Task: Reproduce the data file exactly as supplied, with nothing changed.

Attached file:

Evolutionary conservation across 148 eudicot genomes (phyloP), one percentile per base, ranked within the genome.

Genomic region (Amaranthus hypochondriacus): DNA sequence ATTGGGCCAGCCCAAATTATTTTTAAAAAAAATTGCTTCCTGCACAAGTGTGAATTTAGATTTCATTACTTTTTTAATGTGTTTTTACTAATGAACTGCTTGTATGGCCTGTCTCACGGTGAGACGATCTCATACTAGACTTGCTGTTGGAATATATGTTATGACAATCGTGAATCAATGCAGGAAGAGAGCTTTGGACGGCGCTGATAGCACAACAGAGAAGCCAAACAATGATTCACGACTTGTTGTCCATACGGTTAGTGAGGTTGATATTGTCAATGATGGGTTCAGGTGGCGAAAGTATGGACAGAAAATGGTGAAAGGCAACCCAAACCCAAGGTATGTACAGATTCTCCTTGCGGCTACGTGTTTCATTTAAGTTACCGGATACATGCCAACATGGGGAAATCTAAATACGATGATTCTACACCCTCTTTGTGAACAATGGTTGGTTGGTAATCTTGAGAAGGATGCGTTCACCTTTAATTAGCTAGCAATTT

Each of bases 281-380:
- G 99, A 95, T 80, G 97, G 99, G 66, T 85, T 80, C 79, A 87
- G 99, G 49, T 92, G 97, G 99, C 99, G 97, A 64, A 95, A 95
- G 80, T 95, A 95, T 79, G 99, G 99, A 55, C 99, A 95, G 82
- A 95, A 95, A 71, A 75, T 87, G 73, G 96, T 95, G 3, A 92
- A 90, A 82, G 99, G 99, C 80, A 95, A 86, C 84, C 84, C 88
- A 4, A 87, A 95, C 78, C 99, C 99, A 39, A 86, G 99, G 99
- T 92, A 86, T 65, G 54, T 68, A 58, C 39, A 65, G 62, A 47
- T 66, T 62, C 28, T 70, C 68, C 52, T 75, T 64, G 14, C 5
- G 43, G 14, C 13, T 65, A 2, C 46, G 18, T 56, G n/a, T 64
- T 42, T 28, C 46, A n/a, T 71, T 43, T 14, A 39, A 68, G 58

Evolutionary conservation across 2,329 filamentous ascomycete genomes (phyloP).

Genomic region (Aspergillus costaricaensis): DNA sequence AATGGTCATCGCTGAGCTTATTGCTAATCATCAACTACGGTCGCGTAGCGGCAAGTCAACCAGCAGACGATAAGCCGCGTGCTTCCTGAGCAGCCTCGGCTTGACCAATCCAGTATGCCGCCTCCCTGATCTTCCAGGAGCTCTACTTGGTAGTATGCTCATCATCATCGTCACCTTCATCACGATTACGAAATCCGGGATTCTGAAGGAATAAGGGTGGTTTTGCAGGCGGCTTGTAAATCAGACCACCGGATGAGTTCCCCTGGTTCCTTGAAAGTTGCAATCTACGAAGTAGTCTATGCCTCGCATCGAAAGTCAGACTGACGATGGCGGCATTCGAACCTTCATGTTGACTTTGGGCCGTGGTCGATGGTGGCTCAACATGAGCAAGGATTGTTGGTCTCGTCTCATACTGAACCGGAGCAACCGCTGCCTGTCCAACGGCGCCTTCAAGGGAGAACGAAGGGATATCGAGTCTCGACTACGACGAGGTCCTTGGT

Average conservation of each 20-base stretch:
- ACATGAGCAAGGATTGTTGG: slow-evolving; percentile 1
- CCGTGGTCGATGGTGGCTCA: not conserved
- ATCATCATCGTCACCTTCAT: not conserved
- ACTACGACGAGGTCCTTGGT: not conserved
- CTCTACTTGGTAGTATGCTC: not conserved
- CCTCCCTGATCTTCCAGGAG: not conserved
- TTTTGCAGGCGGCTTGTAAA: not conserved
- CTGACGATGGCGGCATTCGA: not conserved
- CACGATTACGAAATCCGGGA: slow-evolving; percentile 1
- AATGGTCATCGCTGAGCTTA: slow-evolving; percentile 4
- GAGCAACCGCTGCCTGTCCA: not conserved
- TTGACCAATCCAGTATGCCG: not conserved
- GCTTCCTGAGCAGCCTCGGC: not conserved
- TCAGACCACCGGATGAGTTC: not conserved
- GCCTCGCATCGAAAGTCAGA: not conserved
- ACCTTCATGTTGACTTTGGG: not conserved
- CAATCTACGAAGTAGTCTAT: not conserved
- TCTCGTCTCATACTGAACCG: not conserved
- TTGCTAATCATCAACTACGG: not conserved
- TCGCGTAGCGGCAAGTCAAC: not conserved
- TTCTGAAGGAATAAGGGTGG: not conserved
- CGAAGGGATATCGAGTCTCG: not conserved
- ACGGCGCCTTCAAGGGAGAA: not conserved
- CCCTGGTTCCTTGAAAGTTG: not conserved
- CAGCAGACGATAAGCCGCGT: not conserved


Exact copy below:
Evolutionary conservation across 148 eudicot genomes (phyloP), one percentile per base, ranked within the genome.

Genomic region (Amaranthus hypochondriacus): DNA sequence ATTGGGCCAGCCCAAATTATTTTTAAAAAAAATTGCTTCCTGCACAAGTGTGAATTTAGATTTCATTACTTTTTTAATGTGTTTTTACTAATGAACTGCTTGTATGGCCTGTCTCACGGTGAGACGATCTCATACTAGACTTGCTGTTGGAATATATGTTATGACAATCGTGAATCAATGCAGGAAGAGAGCTTTGGACGGCGCTGATAGCACAACAGAGAAGCCAAACAATGATTCACGACTTGTTGTCCATACGGTTAGTGAGGTTGATATTGTCAATGATGGGTTCAGGTGGCGAAAGTATGGACAGAAAATGGTGAAAGGCAACCCAAACCCAAGGTATGTACAGATTCTCCTTGCGGCTACGTGTTTCATTTAAGTTACCGGATACATGCCAACATGGGGAAATCTAAATACGATGATTCTACACCCTCTTTGTGAACAATGGTTGGTTGGTAATCTTGAGAAGGATGCGTTCACCTTTAATTAGCTAGCAATTT

Each of bases 281-380:
- G 99, A 95, T 80, G 97, G 99, G 66, T 85, T 80, C 79, A 87
- G 99, G 49, T 92, G 97, G 99, C 99, G 97, A 64, A 95, A 95
- G 80, T 95, A 95, T 79, G 99, G 99, A 55, C 99, A 95, G 82
- A 95, A 95, A 71, A 75, T 87, G 73, G 96, T 95, G 3, A 92
- A 90, A 82, G 99, G 99, C 80, A 95, A 86, C 84, C 84, C 88
- A 4, A 87, A 95, C 78, C 99, C 99, A 39, A 86, G 99, G 99
- T 92, A 86, T 65, G 54, T 68, A 58, C 39, A 65, G 62, A 47
- T 66, T 62, C 28, T 70, C 68, C 52, T 75, T 64, G 14, C 5
- G 43, G 14, C 13, T 65, A 2, C 46, G 18, T 56, G n/a, T 64
- T 42, T 28, C 46, A n/a, T 71, T 43, T 14, A 39, A 68, G 58

Evolutionary conservation across 2,329 filamentous ascomycete genomes (phyloP).

Genomic region (Aspergillus costaricaensis): DNA sequence AATGGTCATCGCTGAGCTTATTGCTAATCATCAACTACGGTCGCGTAGCGGCAAGTCAACCAGCAGACGATAAGCCGCGTGCTTCCTGAGCAGCCTCGGCTTGACCAATCCAGTATGCCGCCTCCCTGATCTTCCAGGAGCTCTACTTGGTAGTATGCTCATCATCATCGTCACCTTCATCACGATTACGAAATCCGGGATTCTGAAGGAATAAGGGTGGTTTTGCAGGCGGCTTGTAAATCAGACCACCGGATGAGTTCCCCTGGTTCCTTGAAAGTTGCAATCTACGAAGTAGTCTATGCCTCGCATCGAAAGTCAGACTGACGATGGCGGCATTCGAACCTTCATGTTGACTTTGGGCCGTGGTCGATGGTGGCTCAACATGAGCAAGGATTGTTGGTCTCGTCTCATACTGAACCGGAGCAACCGCTGCCTGTCCAACGGCGCCTTCAAGGGAGAACGAAGGGATATCGAGTCTCGACTACGACGAGGTCCTTGGT

Average conservation of each 20-base stretch:
- ACATGAGCAAGGATTGTTGG: slow-evolving; percentile 1
- CCGTGGTCGATGGTGGCTCA: not conserved
- ATCATCATCGTCACCTTCAT: not conserved
- ACTACGACGAGGTCCTTGGT: not conserved
- CTCTACTTGGTAGTATGCTC: not conserved
- CCTCCCTGATCTTCCAGGAG: not conserved
- TTTTGCAGGCGGCTTGTAAA: not conserved
- CTGACGATGGCGGCATTCGA: not conserved
- CACGATTACGAAATCCGGGA: slow-evolving; percentile 1
- AATGGTCATCGCTGAGCTTA: slow-evolving; percentile 4
- GAGCAACCGCTGCCTGTCCA: not conserved
- TTGACCAATCCAGTATGCCG: not conserved
- GCTTCCTGAGCAGCCTCGGC: not conserved
- TCAGACCACCGGATGAGTTC: not conserved
- GCCTCGCATCGAAAGTCAGA: not conserved
- ACCTTCATGTTGACTTTGGG: not conserved
- CAATCTACGAAGTAGTCTAT: not conserved
- TCTCGTCTCATACTGAACCG: not conserved
- TTGCTAATCATCAACTACGG: not conserved
- TCGCGTAGCGGCAAGTCAAC: not conserved
- TTCTGAAGGAATAAGGGTGG: not conserved
- CGAAGGGATATCGAGTCTCG: not conserved
- ACGGCGCCTTCAAGGGAGAA: not conserved
- CCCTGGTTCCTTGAAAGTTG: not conserved
- CAGCAGACGATAAGCCGCGT: not conserved